etc. open topped metal containers PLASTIC CONTAINERS: non-combustible liquids or semi-liquids in plastic containers less than 5 gallon capacity non-combustible liquids or semi-liquids in plastic containers larger than 5 gallon capacity plastic – coated paper food containers plastic tote boxes combustible or noncombustible solids in 1 gal.)
Class II Class IV Class II Class III Class IV
Class III Class III Class III Class III Class III Class IV
Class III High-hazard Class III
Class I Class II Class III High-hazard High-hazard High-hazard -Group A plastic Class III High hazard -Group A plastic Class I Class I Class I Class II High-hazard Class II
U:\ADOBE13 CSFD web site\packets to change on the web\High Pile 3-1. flour. cartoned ALCOHOLIC ELIXIRS. (on paper or expanded plastic meat trays) frozen.free flowing . ETC. or smaller plastic containers combustible or non-combustible solids in plastic containers & empty plastic containers larger than 1 gallon PLYWOOD: POLYURETHANE: cartoned or uncartoned expanded POTS AND PANS: POULTRY PRODUCTS: canned.e.PAPER. in sheets. cartoned NON-FLAMMABLE AND NON-COMBUSTIBLE LIQUIDS glass bottles. cartoned plastic bottles. sugar.in paper bags (i. PHOTOGRAPHIC FILM: 35 MM in metal film cartridges in polyethylene cans in cardboard boxes motion picture or bulk rolls of film in polycarbonate. polyethylene bagged in cardboard boxes paper. cartoned plastic containers. WASTE. bulk wrapped in cardboard boxes PILLOWS: excluding foamed rubber and foamed plastics foamed rubber and foamed plastics PLASTIC MATERIALS: in five sided. WAXED: packaged in cartons
. salt. POWDERS glass bottles. BALED: PHARMACEUTICALS: PILLS. TOXINS. non-wax non-plastic containers frozen. cartoned frozen. polyethylene or metal cans. in cardboard boxes non-negative producing film packs in sealed metal foil wrappers in paperboard packages self-processing film packs in sealed metal foil wrappers in paperboard packages roll film in polycarbonate plastic cassettes. bagged in polyethylene. waxed or plastic containers POWDERS: ordinary combustibles .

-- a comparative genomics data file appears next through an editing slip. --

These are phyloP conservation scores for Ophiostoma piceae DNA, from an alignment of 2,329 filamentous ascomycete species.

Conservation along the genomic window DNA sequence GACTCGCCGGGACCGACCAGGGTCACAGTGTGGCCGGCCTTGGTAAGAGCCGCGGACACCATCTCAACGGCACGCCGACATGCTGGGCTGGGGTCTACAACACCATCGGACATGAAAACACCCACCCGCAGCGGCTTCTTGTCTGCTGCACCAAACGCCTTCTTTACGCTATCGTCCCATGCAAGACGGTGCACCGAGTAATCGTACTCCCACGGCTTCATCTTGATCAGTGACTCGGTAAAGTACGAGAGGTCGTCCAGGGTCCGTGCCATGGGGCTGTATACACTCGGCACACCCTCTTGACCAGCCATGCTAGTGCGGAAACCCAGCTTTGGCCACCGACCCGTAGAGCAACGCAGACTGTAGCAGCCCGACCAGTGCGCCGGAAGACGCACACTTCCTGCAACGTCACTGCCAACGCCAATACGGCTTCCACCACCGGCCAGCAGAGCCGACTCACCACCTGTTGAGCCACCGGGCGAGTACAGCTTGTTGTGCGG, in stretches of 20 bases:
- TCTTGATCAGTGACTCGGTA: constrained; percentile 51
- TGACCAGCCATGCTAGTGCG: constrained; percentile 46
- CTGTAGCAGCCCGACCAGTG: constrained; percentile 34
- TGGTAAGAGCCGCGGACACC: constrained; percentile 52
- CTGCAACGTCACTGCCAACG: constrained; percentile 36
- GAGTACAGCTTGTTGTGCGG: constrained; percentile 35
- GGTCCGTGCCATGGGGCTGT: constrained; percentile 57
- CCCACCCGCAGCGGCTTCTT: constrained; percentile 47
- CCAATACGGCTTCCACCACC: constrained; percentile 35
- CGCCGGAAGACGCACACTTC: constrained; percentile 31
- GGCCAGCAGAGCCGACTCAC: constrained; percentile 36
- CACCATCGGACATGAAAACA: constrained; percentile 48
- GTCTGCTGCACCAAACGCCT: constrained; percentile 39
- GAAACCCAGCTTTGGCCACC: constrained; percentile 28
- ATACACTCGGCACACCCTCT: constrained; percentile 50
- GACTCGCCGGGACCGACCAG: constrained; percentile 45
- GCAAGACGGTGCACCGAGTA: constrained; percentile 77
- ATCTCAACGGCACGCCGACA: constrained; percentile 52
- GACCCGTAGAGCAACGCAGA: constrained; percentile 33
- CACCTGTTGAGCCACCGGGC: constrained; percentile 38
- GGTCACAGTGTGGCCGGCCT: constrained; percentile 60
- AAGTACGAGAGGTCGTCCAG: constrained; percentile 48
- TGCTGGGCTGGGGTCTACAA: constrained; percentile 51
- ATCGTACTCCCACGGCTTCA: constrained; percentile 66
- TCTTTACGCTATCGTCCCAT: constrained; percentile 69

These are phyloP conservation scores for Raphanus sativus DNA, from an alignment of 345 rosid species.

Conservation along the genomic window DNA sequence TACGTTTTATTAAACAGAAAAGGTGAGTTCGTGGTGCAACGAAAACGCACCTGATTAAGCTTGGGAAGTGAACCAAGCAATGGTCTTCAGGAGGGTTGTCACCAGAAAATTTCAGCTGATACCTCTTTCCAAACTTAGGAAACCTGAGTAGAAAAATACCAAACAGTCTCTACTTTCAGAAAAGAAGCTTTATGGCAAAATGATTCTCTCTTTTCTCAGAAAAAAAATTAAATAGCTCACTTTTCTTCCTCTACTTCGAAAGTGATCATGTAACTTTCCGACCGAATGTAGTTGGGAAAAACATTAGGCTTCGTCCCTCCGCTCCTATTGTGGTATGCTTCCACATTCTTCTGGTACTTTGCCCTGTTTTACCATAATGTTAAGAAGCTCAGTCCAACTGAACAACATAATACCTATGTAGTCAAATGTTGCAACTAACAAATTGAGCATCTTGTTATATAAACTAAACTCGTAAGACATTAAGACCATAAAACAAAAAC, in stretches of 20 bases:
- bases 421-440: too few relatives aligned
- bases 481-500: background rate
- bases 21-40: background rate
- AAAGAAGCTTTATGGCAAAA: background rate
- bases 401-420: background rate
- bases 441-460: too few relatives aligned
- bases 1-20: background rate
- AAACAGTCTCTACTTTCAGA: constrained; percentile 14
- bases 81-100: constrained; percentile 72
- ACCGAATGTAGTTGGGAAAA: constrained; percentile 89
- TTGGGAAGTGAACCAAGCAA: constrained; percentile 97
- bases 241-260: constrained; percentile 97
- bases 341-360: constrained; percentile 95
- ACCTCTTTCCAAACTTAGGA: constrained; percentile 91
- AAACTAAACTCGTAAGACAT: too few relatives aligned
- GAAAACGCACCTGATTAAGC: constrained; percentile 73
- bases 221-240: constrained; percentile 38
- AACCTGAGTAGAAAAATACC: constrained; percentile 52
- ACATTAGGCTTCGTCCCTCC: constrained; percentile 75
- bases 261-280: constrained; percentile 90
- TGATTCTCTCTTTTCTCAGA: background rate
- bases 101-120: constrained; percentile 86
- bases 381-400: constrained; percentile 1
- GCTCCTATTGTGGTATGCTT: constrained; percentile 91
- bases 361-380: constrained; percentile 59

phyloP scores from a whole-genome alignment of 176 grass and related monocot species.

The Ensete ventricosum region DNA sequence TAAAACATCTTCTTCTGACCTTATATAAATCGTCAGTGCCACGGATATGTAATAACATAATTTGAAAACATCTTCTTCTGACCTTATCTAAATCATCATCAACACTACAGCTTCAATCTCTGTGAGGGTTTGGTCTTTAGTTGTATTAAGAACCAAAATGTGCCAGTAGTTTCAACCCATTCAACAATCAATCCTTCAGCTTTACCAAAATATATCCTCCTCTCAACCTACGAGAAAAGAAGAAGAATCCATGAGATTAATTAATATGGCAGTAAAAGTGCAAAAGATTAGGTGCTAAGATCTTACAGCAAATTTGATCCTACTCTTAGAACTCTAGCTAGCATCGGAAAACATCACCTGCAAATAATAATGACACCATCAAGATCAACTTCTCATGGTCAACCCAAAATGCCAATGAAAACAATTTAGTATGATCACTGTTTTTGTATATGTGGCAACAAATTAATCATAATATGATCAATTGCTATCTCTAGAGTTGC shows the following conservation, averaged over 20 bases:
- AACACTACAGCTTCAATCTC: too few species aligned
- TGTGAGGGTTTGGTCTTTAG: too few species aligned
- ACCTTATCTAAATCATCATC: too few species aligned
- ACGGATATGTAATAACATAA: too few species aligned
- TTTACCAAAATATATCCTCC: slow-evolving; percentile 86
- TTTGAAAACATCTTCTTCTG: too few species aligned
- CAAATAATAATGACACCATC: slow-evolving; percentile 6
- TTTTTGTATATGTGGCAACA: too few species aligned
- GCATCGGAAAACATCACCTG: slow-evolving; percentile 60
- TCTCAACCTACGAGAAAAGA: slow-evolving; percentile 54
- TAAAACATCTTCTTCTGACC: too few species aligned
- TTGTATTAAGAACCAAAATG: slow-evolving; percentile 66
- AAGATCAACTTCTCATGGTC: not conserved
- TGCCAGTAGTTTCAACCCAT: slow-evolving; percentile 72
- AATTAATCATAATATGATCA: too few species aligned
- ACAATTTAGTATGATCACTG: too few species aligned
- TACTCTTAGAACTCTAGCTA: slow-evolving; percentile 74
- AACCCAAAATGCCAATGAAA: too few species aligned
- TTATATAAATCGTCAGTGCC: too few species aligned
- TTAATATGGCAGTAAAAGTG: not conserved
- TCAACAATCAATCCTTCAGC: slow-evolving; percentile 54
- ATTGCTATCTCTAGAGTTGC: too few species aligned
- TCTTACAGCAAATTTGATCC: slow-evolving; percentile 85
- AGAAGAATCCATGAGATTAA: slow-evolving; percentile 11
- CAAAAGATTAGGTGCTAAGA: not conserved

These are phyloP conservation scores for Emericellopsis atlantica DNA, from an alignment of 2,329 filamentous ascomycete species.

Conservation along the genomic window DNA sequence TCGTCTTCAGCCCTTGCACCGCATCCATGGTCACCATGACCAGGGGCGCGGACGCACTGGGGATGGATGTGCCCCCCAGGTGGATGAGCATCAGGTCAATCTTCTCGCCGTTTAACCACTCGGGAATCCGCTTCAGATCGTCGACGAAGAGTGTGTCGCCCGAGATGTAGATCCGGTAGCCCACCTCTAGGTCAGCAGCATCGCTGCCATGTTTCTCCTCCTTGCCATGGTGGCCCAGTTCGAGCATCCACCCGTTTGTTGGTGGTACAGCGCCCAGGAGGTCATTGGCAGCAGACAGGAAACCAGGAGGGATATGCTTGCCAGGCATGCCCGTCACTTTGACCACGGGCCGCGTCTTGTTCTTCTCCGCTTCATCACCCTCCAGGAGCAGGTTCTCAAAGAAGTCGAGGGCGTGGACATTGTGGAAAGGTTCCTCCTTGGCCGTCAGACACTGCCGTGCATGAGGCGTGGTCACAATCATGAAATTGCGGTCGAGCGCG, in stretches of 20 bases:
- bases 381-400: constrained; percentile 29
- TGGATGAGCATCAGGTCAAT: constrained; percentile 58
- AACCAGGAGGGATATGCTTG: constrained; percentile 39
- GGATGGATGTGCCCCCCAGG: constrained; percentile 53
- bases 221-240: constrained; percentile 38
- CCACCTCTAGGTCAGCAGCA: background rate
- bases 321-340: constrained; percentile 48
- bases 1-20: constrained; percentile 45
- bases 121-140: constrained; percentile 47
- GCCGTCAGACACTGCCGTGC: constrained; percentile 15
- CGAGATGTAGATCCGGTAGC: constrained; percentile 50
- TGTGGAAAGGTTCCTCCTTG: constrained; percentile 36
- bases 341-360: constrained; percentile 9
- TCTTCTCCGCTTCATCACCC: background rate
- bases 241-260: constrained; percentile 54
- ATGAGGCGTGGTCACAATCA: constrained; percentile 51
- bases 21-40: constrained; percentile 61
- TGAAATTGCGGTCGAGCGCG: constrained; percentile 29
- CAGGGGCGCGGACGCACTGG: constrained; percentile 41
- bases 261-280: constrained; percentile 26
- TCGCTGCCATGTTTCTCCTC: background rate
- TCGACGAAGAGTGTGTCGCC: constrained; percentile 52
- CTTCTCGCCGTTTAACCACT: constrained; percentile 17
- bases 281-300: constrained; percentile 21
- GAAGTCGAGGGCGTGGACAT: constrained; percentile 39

magazines): solid array on pallet SKIS: wood foam core STOVES: not packaged. in vertical storage and unbanded or not protected in approved wrap PYROXYLIN:
Class III Class III Class III High-hazard High-hazard
RAGS: (baled) natural fibers synthetic fibers ROOFING FELT: RUBBER: natural. non combustible. cartoned SHINGLES: asphalt coated fiberglass asphalt asphalt impregnated felt SHOCK ABSORBERS: metal dust cover plastic dust cover SIGNATURES (books.e.. plasticized sheets) rigid (i.e. cable jacks. blocks in cartons synthetic RUBBER TIRES: RUGS: without foamed backing foam backed SALT: bagged packaged. pipe.. no appreciable plastic exterior trim STUFFED TOYS: foam or synthetic SUGAR: bagged SYNTHETICS: 50/50 BLEND OR LESS:
Class III Class IV Class III Class IV High hazard -Group A plastic High-hazard Class III Class IV Class I Class II Class III Class IV Class IV Class II Class III
Class II Class III Class IV Class I High hazard -Group A plastic
U:\ADOBE14 CSFD web site\packets to change on the web\High Pile 3-1. pipe fittings) bagged resins PULP AND PAPER: rolled.(PVA) POLYVINYL ALCOHOL RESINS: bagged (PVC) POLYVINYL CHLORIDE: flexible (i.doc for
yarn on wood or paper spools fabrics baled thread. absorbent cotton in cartons. wood TELEPHONES: assembled with metal base plastic TEXTILES: natural fiber upholstered (padded and cover) furniture. synthetic fabrics or clothing (except viscose) yarns of natural fibers and viscose THREAD OR YARN: natural fibers and viscose synthetic or nonviscose TOBACCO PRODUCTS: in paperboard cartons TRANSFORMERS: dry or oil filled & other types of distribution transformers (except ones containing PCB’s) transformers containing PCB’s of any size or type TYPEWRITERS: metal with plastic parts and less than 25% expanded plastic packaging by volume VEGETABLES: (fresh) nonplastic trays or in less than 5 gallon plastic containers plastic containers 5 gallons or larger VEGETABLE OIL AND BUTTER: in plastic containers VIDEO TAPES: in plastic containers in corrugated boxes VINYL COATED FABRIC: cartoned
Class III Class III Class IV High hazard -Group A plastic Class IV Class IV High hazard -Group A plastic High hazard -Group A plastic Class IV Class IV Class IV High hazard -Group A plastic Class I Class II Class IV High hazard -Group A plastic
Class III Class IV Class III Class III Class IV Class III
Class I High hazard -Group A plastic
Class I Class III
High hazard -Group A plastic
High hazard -Group A plastic
U:\ADOBE15 CSFD web site\packets to change on the web\High Pile 3-1. yarn on wood or paper spools fabrics thread.thread. yarn on plastic spools baled fiber thread. wood or metal furniture with plastic padded (not overstuffed) and covered arm rests. mattresses without expanded plastics or rubber. yarn on wood or paper spools fabrics thread.doc for
.metal containers barreled. yarn on plastic spools baled fiber GREATER THAN 50/50 BLEND: thread. natural fiber clothing or textile products. mattresses with thin layer (about ¾ inch. natural fiber and viscose (100% cellulose based) yarns & thread. yarn on plastic spools SYRUP: drummed .) polyurethane foam between spring and other layers of cotton padding synthetic thread and yarn.